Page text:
I'm writing a novel. To which the correct response is 'neither am I' (as per Peter Cook).
I used this rejoinder once, when I met Jake Arnott at a party. He was writing 'He Kills Coppers' at the time (neither was I - ha!). He quizzed me on the line's provenance (it must have been obvious it wasn't a product of my own wit, such as it is). Despite its obvious inadequacies in this context, he must have liked it as he used it in the novel, which appeared a few months after our encounter (I don't recall whether the character whose mouth he put it into was an irritating prick or not.)
This had been my one and only involvement in the production of fiction - a marginal one at best - that is, until now. I really am writing a novel. I've decided to make it a thriller. For those who know me this is a bizarre choice - I'm not a great reader of novels and I generally don't like thrillers.
I found myself encouraged to write a book by some of the kind comments posted in response to posts I've put up here. At first, following my interests and my perception of where my own aptitude lay, I considered writing history or biography. But nothing really gelled.
Then suddenly and totally unexpectedly I had an irresistible urge to write fiction - something I was convinced I'd never do. I'm still not taking myself particularly seriously in this task, which is probably why I'm doing a thriller, a genre which I also don't take particularly seriously (I know there are plenty of reasons to give it critical kudos, from Greene to Rankin, but there you are). Anyway, it's a Russian/UK, high finance/low terrorism, sex and lifestyle sort of book. Not too clever.
So why do it? Well the thriller format is proving tremendous fun. If it's half as much fun to read as it is to write then I'll be happy, as will others. But I wonder whether this is a good or bad sign in a novel? A danger of it being overly self-indulgent?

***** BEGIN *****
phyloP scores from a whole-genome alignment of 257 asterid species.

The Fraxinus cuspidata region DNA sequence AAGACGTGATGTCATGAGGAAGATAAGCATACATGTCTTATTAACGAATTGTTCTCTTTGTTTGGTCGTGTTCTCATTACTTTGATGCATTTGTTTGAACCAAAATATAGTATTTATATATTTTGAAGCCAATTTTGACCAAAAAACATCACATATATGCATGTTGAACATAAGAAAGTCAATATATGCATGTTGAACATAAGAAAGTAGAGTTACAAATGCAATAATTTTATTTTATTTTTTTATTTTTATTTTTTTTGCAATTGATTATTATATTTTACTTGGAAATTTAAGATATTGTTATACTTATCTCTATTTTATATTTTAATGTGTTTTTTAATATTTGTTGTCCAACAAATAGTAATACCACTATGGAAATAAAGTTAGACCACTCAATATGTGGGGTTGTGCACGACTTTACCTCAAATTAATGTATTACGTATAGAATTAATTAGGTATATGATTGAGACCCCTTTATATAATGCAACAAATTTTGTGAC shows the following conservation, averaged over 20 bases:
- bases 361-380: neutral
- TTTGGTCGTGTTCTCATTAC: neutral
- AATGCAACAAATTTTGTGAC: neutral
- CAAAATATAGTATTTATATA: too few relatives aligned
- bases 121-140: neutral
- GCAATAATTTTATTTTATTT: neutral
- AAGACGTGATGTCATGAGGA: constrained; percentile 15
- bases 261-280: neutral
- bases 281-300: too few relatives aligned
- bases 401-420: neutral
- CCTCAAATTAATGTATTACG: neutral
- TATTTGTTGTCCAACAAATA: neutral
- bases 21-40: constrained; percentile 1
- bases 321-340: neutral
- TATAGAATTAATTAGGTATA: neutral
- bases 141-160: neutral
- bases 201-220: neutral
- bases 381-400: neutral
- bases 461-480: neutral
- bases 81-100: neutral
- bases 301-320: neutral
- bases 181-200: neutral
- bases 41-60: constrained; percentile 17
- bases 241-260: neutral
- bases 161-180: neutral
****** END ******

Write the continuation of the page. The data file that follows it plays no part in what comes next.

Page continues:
A more practical reason is that the thriller genre is one that insists on plotting and I'm finding my plot a very useful comfort blanket. I just negotiate my path from one plot point to the next, trying to fill in character and description as I go. I've stitched my plot together with the assistance of T who, thankfully, is a thriller reader (she's actually a compulsive reader of novels more generally and so a great help when I'm stuck).
My enjoyment is manifest in the fact that I've written 14,000 words in four days. I gather this is a fair clip (Stephen King manages about 2,000 a day and he's reckoned pretty productive). I've read it all through a couple of times and I'm not inclined to revise it much either, with one major caveat.
I'm worried that I might be using my plot up too quickly, potentially getting the whole thing finished in not much more than 30,000 words (about 70 pages) when I need to get to 80,000 (or about 200 pages) as a minimum (the genre usually demands somewhere between 90,000 to 120,000 words or 225 to 300 pages, so I gather).
However, I think it's important to get my plot out there, give myself a framework. And if the book ends first time round as too short then I'll have to do some backfilling, bulk things up with character and description, put some sawdust in my sausage (or sausage in my sawdust or, indeed, add more sawdust to my existing sawdust or...who knows?)
I may well be posting less as a consequence. However, I am wondering whether I should put some excerpts up to see whether people feel anything other than indifference towards them. We'll see how brave I'm feeling.